Deciding how to pick a college is extremely stressful. I still remember my senior year of high school, when I was frantically applying to schools, writing essays, and visiting campus’ nationwide. A huge part of my decision was whether to attend a traditional state school or a big city school.
In the end, I ended up choosing a city school, and now attend university in Chicago, IL! While I love the choice I ended up making, I wish I would’ve had someone to tell me the pros/cons of attending a city school beforehand. Without further ado, let’s explore how to pick a college.
How to Pick a College: Is a Big City Right for You?
The Good Things About College in a Big City
First, let’s talk about the good things that come along with attending a big city school. I could probably go on for hours because I love my school + big cities so much 😉
Fast + Fun Lifestyle
Living in a big city honestly never gets boring. There is never a time where I feel like there is nothing to do because I can always hop on the train/get an Uber and go downtown. Living in a city means that there is constantly concerts to attend, museums to visit, etc.
The diversity you get to experience when living in a big city is probably my most favorite part. Not only are people from all different walks of life, but also all different ages, etc. Attending college in a big city is like sharing your college experience with a million other people, all somewhat different than yourself. This is awesome, for me, because there are always new things to learn and new people to meet.
I really think that attending college in a big city like New York or Chicago is for a certain type of person. Because city schools have a lot of commuter students, the campus itself can sometimes feel dead. This sometimes forces me (and other students) to go back to our apartments, or “do our own thing.”
Basically, living in a city has made me feel like I am a lot more independent than other people my age. I don’t really see my university as my home base while in college, but just a place I go to attend classes.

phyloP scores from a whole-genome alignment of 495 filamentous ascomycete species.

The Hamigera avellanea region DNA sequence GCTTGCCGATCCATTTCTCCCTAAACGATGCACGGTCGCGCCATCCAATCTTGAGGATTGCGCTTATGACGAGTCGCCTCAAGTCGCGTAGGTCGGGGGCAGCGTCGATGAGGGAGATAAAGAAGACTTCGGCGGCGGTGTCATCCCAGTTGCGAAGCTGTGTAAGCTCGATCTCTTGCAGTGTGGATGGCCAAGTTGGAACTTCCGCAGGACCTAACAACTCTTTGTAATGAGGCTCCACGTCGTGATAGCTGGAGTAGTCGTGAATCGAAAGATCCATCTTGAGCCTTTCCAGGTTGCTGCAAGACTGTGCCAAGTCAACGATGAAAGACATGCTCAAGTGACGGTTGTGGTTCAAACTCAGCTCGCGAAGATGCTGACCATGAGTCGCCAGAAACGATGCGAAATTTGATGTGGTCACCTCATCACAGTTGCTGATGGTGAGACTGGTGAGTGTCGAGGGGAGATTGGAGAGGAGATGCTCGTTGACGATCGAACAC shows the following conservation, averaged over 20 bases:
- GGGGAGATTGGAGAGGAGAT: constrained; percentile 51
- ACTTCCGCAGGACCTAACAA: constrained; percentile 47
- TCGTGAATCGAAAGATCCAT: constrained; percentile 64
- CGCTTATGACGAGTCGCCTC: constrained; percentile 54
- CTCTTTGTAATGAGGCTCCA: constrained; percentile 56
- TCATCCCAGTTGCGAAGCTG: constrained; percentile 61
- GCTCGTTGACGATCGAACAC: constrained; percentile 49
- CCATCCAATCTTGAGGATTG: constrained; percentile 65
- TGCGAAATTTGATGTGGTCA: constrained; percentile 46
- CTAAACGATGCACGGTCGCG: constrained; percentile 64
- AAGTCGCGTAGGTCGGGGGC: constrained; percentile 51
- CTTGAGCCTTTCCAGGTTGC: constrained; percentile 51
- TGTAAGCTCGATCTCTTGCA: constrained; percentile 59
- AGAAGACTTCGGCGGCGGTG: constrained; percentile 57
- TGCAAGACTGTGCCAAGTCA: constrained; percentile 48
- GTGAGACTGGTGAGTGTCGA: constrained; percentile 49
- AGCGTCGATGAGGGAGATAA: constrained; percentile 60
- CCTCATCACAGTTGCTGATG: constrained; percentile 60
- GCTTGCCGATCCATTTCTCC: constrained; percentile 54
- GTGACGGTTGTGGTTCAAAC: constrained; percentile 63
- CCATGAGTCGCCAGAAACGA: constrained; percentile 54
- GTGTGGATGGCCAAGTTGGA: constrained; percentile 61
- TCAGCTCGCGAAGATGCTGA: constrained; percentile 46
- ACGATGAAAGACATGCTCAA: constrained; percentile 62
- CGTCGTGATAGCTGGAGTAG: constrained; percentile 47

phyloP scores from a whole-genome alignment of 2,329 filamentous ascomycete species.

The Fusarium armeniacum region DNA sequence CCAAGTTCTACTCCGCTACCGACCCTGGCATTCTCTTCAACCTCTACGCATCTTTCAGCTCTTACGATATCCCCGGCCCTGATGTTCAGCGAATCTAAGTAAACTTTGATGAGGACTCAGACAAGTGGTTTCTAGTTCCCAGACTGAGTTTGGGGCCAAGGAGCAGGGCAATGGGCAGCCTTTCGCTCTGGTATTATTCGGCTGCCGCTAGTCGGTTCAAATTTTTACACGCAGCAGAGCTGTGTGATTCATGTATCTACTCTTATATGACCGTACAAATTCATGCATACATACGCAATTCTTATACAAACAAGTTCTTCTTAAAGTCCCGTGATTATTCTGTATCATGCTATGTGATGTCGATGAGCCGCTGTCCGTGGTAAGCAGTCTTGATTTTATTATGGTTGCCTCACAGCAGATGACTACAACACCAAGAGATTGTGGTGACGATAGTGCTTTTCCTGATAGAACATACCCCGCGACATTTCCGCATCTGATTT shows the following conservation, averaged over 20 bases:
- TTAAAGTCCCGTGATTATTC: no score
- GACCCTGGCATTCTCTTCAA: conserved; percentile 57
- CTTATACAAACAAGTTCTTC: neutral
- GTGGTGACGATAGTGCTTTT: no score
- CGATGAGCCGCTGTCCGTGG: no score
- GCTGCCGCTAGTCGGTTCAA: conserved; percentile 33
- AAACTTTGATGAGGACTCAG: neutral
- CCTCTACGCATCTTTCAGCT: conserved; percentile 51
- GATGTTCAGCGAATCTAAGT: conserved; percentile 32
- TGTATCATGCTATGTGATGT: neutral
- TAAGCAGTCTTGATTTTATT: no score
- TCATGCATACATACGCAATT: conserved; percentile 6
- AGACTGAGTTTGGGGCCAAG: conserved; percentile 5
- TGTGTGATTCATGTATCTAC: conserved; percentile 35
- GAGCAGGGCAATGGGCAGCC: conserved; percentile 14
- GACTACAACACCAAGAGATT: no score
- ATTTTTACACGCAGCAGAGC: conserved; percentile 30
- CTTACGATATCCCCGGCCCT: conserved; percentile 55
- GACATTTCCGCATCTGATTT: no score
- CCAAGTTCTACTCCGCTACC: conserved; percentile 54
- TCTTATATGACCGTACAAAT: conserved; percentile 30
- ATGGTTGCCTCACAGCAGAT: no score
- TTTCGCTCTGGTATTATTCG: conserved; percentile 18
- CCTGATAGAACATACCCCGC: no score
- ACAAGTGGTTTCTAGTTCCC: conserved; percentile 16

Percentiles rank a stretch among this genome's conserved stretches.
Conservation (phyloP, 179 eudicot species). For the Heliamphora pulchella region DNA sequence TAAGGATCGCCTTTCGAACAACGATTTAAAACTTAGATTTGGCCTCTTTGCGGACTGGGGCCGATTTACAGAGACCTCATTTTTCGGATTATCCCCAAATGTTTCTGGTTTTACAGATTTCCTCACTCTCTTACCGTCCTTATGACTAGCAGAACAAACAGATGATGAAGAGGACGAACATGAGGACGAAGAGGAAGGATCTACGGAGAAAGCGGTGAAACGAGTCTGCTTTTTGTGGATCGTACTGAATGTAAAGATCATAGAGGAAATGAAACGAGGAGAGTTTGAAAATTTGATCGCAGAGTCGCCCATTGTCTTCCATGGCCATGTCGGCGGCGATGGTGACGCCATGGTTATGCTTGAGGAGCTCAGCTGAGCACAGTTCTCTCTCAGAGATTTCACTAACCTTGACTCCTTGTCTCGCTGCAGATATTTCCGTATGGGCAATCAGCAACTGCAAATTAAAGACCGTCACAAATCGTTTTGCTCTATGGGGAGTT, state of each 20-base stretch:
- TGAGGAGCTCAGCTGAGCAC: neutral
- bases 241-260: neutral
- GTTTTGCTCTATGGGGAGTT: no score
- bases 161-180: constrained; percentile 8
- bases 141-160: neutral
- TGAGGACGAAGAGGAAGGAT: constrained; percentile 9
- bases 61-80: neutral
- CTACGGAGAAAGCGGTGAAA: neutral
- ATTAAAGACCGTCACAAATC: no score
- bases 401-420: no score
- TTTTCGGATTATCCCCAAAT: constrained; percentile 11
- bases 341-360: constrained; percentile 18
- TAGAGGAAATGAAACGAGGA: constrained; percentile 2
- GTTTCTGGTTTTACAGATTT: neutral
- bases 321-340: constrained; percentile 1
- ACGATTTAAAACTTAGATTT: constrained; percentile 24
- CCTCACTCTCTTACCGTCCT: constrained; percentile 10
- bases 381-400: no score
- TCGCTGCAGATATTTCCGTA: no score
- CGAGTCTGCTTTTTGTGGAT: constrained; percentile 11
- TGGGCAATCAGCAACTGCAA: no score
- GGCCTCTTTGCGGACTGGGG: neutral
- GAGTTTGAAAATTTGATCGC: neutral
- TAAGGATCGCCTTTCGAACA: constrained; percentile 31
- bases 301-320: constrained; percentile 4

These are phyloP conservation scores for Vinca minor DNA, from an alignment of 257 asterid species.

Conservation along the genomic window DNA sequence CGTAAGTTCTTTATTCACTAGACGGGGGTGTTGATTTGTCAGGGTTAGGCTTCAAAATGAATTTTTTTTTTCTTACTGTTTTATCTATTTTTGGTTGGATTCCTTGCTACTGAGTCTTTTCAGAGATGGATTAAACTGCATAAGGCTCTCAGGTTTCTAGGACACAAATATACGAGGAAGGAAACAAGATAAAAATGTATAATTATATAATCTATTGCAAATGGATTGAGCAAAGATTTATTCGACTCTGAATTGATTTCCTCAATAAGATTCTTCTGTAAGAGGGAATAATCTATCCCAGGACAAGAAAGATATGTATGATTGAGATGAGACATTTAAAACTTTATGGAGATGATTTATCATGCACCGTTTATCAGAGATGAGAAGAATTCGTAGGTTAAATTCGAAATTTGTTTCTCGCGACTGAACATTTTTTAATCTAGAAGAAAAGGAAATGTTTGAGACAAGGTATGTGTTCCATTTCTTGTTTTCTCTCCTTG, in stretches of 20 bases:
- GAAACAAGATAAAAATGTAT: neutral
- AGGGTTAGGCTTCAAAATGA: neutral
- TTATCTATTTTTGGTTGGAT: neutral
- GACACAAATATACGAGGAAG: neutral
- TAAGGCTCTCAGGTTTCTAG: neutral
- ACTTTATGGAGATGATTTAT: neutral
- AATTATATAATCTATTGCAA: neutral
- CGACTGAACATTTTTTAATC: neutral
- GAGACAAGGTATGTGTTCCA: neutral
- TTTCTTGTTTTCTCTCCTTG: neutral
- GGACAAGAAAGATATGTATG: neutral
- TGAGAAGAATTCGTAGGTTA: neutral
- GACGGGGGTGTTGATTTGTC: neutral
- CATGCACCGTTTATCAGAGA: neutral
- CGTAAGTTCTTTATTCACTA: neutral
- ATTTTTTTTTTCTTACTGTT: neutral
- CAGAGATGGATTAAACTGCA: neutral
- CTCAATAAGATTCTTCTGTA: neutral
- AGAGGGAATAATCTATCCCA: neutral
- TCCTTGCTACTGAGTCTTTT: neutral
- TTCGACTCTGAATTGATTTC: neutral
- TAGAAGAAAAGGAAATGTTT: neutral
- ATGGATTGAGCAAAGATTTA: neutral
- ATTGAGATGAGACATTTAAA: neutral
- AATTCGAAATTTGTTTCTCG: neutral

Growth + Opportunities
Perhaps the most valuable part of attending school in a city is the multitude of opportunities, internships, mentors, and career choices available to you.
Almost everyone I know that attends my school has had at least one internship in their undergraduate years. Because you are in such a buzzing location, opportunities for your career + personal growth are constantly presenting themselves. There are also tons of creative and up-and-coming people/businesses in big cities, which I love!
The Bad Things About College in a Big City
Like anything, there are some downsides to attending school in a big city. It’s a give and take!
Not So Typical
I’m not even sure if I would consider this a negative or not, but attending college in a big city is going to be completely different than anything you ever imagined university to be. Nothing you have seen from movies/media growing up will really correlate to what attending a big city school is like.
For example, at my school at least, greek life (sororities and fraternities) are not big. A very small percentage of undergraduate students at my school are involved in greek life, where some state schools have a majority of students involved.
There is also no football team at my school, as I previously mentioned, so I don’t get to attend stereotypical college game-day parties or tailgates.
Don’t get me wrong, I have tons of pride about where I attend school. However, I feel like it’s a lot different than the “in your face” pride that I see at other schools. Because we don’t have huge sports teams, our school spirit is a little less apparent, and it can feel a little isolating at times. There is definitely still school spirit at city schools, but it is expressed in very different ways than more traditional schools.
I only lived in the dorms of my college for my freshman year. After that, it was apartment living for me. The truth is, a lot of universities cannot accommodate the large number of students that they attract because space is limited in big cities. Because of this, a lot of students live in apartments/houses throughout the city and have to commute to school.
Oh, how I miss my freshman days and being able to roll out of bed and be across campus in class 10 minutes later 🙂
Do you have any other tips on how to pick a college?